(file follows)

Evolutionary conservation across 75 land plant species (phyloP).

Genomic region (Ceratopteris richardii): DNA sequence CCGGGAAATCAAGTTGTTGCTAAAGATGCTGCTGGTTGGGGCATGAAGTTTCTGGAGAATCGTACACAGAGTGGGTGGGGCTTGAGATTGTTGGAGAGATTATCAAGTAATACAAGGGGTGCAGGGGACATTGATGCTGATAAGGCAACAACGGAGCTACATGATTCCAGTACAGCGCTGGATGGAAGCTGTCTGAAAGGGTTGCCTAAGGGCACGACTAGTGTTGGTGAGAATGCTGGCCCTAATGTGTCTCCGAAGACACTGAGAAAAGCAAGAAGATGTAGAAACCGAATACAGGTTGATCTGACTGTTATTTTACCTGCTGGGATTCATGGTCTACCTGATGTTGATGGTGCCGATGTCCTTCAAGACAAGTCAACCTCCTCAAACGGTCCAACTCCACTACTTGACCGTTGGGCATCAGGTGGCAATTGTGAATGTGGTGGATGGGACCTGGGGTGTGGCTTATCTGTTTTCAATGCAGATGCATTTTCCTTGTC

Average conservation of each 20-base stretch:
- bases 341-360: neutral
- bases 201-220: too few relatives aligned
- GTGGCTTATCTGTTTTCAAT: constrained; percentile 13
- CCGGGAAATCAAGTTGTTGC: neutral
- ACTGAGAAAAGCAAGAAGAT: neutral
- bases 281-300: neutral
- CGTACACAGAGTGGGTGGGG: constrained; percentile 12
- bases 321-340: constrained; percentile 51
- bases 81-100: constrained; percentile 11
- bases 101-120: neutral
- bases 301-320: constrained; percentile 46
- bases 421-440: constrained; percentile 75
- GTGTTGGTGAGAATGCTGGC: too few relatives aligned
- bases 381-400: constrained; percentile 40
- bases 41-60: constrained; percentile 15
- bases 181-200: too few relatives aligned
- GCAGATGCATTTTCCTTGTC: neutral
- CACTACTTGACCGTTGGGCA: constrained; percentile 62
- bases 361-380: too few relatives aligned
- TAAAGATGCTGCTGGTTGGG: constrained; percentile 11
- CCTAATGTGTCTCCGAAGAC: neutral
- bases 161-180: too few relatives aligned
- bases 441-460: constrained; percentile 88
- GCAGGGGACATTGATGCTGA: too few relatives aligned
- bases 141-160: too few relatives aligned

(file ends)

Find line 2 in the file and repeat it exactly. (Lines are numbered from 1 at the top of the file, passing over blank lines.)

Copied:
Genomic region (Ceratopteris richardii): DNA sequence CCGGGAAATCAAGTTGTTGCTAAAGATGCTGCTGGTTGGGGCATGAAGTTTCTGGAGAATCGTACACAGAGTGGGTGGGGCTTGAGATTGTTGGAGAGATTATCAAGTAATACAAGGGGTGCAGGGGACATTGATGCTGATAAGGCAACAACGGAGCTACATGATTCCAGTACAGCGCTGGATGGAAGCTGTCTGAAAGGGTTGCCTAAGGGCACGACTAGTGTTGGTGAGAATGCTGGCCCTAATGTGTCTCCGAAGACACTGAGAAAAGCAAGAAGATGTAGAAACCGAATACAGGTTGATCTGACTGTTATTTTACCTGCTGGGATTCATGGTCTACCTGATGTTGATGGTGCCGATGTCCTTCAAGACAAGTCAACCTCCTCAAACGGTCCAACTCCACTACTTGACCGTTGGGCATCAGGTGGCAATTGTGAATGTGGTGGATGGGACCTGGGGTGTGGCTTATCTGTTTTCAATGCAGATGCATTTTCCTTGTC